So, i’m happy to say that i haven’t lost much! Passwords are recoverable + in laptop’s browser as well. Bookmarks in delicious and in laptop. Important documents & emails in gmail (and laptop). Pictures & videos in laptop & wife’s laptop & windows HDD (hmmm… perhaps that still says something about linux device support : P). Private keys were once copied to windows for use with putty. In fact, i’m currently aware of only the following loses: some uncommitted changes to a few projects and loss of a git repo for a week old project (chesstu.be
) for which i at least got the latest code from the deployment server! And that’s all for now… perhaps i’ve lost more and perhaps i’ll find that out soon but still i think i was just lucky, esp. considering i had no “formal” backups
Update: Forgot to mention I’ve definitely lost thousands of 1 0 bullet chess games played on FICS
… but those are either reproducible, or just crappy!
Partial review of last year – php comeback?
In 2009 I did several php
projects. The decision to use php was a pragmatic one – very cheap, available everywhere, easy to google for and I had a lot of experience with it in (its and … mine) early years. I even used to teach it at SPHY
So anyway, up till last year, thinking of php would always bring back memories of spaghetti-code (though I hasten to add, the worst spaghetti-like project i’ve had to work on was in Java/jsp and that was back in 2001/2002 – copy/paste was the emperor and reuse was an unknown word). But all those memories have since changed – php 5 can do OOP
and apart from a few gotchas, it’s not that much different to Java… and you do get instant productivity gains (due to save-reload workflow)
After doing a short review of the php web frameworks & libraries, I chose to use Kohana
(ver.2) in my projects. Kohana has proven to be a very elegant and clean MVC implementation and its new version (ver.3) now implements HMVC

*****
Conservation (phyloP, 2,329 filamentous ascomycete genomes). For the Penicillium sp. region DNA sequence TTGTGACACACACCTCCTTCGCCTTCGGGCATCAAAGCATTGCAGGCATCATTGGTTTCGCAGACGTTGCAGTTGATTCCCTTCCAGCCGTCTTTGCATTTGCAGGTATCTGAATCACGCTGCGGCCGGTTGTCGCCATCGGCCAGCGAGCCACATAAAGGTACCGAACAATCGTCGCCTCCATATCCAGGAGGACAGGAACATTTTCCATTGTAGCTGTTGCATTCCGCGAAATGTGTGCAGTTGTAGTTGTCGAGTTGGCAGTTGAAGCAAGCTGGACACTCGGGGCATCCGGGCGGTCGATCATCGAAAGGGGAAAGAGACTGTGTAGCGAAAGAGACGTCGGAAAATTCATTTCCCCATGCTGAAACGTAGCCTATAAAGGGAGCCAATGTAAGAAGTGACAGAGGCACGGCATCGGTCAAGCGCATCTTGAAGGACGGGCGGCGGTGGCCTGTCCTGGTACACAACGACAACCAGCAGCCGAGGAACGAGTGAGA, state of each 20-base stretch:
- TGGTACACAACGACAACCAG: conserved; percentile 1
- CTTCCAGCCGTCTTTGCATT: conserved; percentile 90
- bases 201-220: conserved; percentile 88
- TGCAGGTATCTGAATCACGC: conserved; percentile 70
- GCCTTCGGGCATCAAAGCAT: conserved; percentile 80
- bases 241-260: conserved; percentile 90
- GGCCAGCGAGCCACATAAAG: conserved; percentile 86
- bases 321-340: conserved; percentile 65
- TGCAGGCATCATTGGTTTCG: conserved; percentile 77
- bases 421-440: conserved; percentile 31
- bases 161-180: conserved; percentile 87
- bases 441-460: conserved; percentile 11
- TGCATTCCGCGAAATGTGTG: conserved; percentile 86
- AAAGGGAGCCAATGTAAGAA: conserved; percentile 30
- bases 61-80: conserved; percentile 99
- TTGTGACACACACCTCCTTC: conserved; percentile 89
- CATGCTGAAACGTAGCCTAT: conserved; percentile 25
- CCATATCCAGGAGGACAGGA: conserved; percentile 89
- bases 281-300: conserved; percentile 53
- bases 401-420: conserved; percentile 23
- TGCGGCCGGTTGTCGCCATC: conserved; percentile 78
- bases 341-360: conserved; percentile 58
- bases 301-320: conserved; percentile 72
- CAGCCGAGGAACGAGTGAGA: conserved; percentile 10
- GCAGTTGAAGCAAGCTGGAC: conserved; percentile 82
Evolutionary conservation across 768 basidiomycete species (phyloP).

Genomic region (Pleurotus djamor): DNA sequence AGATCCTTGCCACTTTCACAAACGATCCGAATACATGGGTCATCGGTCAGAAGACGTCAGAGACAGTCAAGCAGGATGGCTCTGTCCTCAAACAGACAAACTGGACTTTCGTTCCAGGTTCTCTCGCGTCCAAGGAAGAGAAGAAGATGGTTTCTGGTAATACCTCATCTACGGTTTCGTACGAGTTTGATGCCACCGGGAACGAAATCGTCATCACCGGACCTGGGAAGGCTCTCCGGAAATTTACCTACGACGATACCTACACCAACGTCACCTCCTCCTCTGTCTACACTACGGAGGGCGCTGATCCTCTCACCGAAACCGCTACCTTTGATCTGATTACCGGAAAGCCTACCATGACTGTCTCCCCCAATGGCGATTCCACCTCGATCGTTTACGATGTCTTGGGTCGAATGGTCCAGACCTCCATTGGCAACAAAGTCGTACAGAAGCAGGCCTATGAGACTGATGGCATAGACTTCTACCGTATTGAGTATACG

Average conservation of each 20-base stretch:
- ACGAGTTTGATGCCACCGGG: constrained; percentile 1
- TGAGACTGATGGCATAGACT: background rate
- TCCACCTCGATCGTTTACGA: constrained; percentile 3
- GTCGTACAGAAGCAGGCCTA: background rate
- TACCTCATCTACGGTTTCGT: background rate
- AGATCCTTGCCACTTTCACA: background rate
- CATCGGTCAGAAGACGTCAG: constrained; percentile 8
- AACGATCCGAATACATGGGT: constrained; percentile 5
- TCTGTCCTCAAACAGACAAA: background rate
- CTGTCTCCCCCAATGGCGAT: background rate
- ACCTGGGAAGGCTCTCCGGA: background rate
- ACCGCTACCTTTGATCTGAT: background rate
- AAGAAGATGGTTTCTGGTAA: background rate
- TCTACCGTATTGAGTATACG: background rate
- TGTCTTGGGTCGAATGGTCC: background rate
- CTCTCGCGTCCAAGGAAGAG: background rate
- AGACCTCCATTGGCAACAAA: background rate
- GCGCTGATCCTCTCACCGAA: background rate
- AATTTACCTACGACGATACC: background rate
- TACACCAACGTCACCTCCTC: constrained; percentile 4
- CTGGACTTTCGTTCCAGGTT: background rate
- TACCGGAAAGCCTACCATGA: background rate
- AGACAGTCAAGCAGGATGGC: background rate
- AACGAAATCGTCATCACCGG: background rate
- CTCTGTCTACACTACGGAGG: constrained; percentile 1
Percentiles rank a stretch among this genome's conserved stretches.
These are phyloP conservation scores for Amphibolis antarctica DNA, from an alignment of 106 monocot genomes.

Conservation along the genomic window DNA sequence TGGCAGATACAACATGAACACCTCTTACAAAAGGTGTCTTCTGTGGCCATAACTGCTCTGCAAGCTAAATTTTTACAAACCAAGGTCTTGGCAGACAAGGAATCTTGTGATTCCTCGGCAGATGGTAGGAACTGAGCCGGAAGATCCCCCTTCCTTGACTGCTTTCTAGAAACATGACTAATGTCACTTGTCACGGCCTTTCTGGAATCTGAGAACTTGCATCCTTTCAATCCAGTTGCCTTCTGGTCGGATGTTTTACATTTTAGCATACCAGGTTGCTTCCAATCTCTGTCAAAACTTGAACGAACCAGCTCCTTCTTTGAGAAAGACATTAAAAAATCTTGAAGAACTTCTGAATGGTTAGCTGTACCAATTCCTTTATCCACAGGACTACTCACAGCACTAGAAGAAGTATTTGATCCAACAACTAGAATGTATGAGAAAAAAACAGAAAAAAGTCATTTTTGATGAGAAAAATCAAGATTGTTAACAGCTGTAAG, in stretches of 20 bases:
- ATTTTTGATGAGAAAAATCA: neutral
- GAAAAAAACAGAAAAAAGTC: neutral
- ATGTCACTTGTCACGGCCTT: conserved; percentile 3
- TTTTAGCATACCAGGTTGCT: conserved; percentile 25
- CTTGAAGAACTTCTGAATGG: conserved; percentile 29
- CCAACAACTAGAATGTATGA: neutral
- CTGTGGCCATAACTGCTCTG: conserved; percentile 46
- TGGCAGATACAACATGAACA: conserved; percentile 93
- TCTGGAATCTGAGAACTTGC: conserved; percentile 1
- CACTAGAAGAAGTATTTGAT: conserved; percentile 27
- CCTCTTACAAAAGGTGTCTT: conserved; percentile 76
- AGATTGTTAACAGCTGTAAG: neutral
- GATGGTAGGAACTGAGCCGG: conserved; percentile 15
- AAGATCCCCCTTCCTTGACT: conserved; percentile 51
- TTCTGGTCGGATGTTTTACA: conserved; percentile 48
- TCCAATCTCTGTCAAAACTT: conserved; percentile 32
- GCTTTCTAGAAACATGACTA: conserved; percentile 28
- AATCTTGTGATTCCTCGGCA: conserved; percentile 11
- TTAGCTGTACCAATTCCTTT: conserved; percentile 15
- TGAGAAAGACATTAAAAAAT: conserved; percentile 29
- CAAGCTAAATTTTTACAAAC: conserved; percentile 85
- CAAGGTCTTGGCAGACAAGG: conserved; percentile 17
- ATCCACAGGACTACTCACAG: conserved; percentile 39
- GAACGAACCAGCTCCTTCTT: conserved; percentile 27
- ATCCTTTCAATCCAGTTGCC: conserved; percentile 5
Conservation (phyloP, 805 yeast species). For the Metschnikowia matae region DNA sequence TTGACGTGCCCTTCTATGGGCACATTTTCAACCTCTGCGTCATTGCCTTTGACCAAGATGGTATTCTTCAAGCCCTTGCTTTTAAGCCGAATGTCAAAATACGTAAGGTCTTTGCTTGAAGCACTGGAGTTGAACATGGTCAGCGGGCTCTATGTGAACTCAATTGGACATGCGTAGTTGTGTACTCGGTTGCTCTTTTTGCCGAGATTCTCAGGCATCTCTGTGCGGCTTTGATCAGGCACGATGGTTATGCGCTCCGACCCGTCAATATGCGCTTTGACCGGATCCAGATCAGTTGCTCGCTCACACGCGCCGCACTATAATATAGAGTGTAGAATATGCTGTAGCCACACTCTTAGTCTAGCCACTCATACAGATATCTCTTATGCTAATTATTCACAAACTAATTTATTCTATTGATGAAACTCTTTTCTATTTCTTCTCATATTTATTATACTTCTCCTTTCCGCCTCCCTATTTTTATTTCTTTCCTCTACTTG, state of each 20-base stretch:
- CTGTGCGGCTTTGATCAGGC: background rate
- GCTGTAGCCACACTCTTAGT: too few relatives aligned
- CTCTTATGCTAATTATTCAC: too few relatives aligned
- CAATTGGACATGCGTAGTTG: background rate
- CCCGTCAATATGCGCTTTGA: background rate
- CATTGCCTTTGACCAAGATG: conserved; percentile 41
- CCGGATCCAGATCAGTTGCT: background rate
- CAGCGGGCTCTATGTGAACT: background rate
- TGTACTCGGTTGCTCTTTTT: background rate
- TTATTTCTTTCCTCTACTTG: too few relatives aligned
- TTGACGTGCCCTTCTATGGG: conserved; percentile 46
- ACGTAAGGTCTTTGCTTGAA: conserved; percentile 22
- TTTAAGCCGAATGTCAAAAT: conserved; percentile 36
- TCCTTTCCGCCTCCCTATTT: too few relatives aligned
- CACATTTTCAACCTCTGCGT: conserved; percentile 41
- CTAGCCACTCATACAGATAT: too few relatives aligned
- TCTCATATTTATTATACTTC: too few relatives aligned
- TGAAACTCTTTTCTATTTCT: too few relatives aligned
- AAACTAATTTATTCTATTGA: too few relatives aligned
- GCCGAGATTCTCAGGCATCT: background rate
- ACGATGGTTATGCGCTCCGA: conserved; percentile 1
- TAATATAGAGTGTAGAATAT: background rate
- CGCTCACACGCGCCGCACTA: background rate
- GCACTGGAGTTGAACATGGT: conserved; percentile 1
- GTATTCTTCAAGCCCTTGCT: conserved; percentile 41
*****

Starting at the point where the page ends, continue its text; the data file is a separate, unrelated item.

(hierarchical MVC) which is awfully close to what component-based web frameworks are offering but with less magic and thus less complexity
( i’ll need another post -or posts- to explain this further)
Of course, when you’re back to the PHP land, it’s worthwhile to take a look at some of the best (and most used) apps that are written with that, namely wordpress
is also great if you can’t afford a DB). I took a close look at the source code of wordpress and drupal and their architecture and found both straightforward – code is understandable, authoring plugins and extending default functionality is both easy and fun! And this makes you think… perhaps I can use any of those platforms as a base for my projects. Perhaps YOU should!
Having Fun. PS3′s here
Well, that’s just another kick-ass gift from Emi!
Here’s what i’m currently playing:
Reading Apache Maven 2 Effective Implementation
Thanks to Amit Sharma (of Packt Publishing), I recently got a copy of Apache Maven 2 Effective Implementation authored by Brett Porter and Maria Odea Ching.
The book has proven to be an interesting read so far (even for an advanced maven user), covering a lot of important (and sometimes little known) plugins. Its best practices chapter along with the real-life advices/tips that are found throughout the book are a must read. On the other hand, I would really have liked to see a chapter or appendix covering maven support in IDEs + I must admit don’t have much of respect for Archiva (that’s based on a few weeks interaction i had with it 3 years ago – perhaps things have improved?) which is covered in detail in the book, along with Continuum.
Anyway, expect a complete review soon.